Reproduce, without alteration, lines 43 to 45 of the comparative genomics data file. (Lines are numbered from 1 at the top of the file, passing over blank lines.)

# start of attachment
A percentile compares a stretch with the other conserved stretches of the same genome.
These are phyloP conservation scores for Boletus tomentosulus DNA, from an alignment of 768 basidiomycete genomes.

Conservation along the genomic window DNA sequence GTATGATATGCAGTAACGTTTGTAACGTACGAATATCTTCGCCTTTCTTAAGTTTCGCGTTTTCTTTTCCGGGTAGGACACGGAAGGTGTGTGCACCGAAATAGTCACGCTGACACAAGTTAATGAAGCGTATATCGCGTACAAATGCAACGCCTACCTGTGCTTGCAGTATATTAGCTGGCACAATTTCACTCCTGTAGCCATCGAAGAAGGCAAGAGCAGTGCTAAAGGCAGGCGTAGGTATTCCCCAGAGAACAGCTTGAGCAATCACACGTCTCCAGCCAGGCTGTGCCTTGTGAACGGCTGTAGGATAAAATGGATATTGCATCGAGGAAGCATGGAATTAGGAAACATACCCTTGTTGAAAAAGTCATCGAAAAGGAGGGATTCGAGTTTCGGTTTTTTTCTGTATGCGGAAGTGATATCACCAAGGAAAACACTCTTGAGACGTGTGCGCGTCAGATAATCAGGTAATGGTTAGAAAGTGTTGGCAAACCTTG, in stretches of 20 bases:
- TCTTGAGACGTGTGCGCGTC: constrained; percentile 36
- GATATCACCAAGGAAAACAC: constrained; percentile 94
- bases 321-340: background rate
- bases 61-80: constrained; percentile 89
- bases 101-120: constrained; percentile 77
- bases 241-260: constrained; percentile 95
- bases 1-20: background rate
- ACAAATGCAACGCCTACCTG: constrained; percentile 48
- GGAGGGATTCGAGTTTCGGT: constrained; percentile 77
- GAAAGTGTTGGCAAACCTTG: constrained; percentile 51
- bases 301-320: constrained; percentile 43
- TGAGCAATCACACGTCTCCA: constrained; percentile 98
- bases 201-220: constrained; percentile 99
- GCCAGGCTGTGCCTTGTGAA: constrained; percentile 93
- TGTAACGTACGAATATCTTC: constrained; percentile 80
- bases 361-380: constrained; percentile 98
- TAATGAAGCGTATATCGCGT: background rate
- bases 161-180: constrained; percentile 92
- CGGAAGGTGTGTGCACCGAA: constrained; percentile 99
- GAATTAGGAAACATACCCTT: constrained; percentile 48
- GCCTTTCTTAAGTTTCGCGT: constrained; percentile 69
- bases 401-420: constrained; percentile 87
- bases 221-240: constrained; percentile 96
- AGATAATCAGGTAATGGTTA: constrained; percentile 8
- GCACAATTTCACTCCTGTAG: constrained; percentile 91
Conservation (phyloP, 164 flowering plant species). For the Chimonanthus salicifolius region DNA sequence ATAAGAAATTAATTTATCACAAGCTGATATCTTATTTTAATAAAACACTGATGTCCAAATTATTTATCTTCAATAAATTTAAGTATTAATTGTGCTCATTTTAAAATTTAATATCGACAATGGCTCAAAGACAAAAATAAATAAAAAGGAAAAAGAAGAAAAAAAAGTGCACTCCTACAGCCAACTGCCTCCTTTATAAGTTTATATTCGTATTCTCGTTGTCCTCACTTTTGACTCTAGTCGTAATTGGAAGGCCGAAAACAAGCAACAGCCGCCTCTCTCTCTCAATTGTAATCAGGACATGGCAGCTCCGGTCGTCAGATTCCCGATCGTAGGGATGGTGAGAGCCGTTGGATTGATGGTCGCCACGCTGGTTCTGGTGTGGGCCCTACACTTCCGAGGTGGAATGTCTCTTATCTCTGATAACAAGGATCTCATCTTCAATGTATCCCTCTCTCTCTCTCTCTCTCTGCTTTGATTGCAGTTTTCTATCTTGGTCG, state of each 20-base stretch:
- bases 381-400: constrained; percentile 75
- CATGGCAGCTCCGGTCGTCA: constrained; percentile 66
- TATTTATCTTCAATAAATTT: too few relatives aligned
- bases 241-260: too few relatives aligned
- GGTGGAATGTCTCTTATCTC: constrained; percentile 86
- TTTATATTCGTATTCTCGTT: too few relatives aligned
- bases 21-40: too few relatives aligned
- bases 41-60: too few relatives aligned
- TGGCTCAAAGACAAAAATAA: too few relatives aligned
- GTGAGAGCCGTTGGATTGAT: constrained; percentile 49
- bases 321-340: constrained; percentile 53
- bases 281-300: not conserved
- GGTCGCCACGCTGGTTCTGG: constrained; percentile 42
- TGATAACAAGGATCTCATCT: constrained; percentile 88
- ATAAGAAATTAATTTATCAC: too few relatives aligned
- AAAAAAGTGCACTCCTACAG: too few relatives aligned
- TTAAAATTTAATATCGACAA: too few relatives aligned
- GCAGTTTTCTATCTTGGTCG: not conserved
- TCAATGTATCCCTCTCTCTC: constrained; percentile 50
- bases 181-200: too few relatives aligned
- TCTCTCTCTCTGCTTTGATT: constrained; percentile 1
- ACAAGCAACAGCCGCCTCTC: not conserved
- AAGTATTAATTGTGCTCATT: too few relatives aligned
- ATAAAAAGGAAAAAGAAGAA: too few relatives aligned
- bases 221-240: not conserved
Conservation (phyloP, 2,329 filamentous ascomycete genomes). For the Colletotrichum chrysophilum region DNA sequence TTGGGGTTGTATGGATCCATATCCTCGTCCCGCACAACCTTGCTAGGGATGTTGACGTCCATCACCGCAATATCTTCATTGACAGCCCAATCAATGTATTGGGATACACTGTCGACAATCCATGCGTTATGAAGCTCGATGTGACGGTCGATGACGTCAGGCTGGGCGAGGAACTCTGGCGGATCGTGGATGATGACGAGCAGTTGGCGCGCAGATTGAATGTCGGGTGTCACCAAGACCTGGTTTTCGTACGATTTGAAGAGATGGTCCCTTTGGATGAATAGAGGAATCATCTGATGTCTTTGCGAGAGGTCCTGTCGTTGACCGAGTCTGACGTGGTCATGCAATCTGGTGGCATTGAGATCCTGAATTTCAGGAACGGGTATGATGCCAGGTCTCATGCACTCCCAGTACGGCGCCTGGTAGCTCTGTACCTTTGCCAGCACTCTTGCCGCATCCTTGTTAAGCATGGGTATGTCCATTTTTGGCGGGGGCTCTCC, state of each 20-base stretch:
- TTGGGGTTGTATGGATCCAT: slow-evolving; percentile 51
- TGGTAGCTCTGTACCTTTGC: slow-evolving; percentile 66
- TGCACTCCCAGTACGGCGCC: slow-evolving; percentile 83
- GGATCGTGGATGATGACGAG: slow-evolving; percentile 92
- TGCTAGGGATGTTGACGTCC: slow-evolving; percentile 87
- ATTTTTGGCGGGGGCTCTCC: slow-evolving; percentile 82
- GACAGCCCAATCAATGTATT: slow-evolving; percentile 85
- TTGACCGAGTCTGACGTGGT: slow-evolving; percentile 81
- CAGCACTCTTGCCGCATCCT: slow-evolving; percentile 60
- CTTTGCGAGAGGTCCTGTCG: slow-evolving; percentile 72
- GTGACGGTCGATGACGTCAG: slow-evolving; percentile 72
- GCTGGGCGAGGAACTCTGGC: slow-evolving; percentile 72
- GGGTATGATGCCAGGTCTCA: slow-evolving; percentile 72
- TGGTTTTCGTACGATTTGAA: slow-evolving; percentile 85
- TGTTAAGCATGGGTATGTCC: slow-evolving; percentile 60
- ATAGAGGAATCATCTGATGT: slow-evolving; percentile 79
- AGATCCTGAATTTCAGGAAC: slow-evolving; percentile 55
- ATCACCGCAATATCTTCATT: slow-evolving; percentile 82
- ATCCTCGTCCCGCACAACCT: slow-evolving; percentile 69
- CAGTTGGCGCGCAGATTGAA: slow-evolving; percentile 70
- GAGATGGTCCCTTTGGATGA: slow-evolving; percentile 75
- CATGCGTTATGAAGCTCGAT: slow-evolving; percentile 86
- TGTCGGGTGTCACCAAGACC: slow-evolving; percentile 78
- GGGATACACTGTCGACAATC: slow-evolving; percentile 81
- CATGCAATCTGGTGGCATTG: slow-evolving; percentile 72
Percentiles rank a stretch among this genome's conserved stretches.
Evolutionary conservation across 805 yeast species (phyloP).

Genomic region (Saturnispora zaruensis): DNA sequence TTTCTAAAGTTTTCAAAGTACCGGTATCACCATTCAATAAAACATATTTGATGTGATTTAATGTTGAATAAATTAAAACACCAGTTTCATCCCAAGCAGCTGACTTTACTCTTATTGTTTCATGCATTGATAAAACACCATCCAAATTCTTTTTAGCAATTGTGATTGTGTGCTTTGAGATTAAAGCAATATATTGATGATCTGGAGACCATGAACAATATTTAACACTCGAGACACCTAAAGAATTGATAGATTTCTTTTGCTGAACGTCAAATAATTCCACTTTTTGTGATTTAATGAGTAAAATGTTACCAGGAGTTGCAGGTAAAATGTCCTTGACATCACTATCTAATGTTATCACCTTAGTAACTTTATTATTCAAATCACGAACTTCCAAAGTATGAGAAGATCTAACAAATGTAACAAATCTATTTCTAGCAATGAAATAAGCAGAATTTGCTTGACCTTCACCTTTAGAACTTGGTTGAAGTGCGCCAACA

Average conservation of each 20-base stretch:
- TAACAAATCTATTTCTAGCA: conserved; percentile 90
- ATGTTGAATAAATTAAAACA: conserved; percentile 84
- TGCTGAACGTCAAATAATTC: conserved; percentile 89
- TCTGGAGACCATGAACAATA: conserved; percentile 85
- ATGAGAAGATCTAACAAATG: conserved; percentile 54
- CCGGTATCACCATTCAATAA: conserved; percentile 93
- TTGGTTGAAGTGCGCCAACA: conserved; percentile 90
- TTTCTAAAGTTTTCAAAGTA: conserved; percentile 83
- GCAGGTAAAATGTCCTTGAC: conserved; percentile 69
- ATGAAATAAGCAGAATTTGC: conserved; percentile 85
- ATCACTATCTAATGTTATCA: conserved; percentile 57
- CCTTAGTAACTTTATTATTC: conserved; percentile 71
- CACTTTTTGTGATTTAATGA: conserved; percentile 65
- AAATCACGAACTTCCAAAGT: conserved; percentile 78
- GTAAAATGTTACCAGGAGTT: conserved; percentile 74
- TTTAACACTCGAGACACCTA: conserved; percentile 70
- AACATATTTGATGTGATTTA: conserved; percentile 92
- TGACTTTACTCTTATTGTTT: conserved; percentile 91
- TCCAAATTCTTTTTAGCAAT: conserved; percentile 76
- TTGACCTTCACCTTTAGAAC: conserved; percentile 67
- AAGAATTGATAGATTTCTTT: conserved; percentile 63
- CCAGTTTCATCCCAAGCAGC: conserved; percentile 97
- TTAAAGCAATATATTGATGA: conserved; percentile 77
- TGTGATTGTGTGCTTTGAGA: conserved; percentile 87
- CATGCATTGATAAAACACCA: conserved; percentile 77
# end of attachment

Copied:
- TGATAACAAGGATCTCATCT: constrained; percentile 88
- ATAAGAAATTAATTTATCAC: too few relatives aligned
- AAAAAAGTGCACTCCTACAG: too few relatives aligned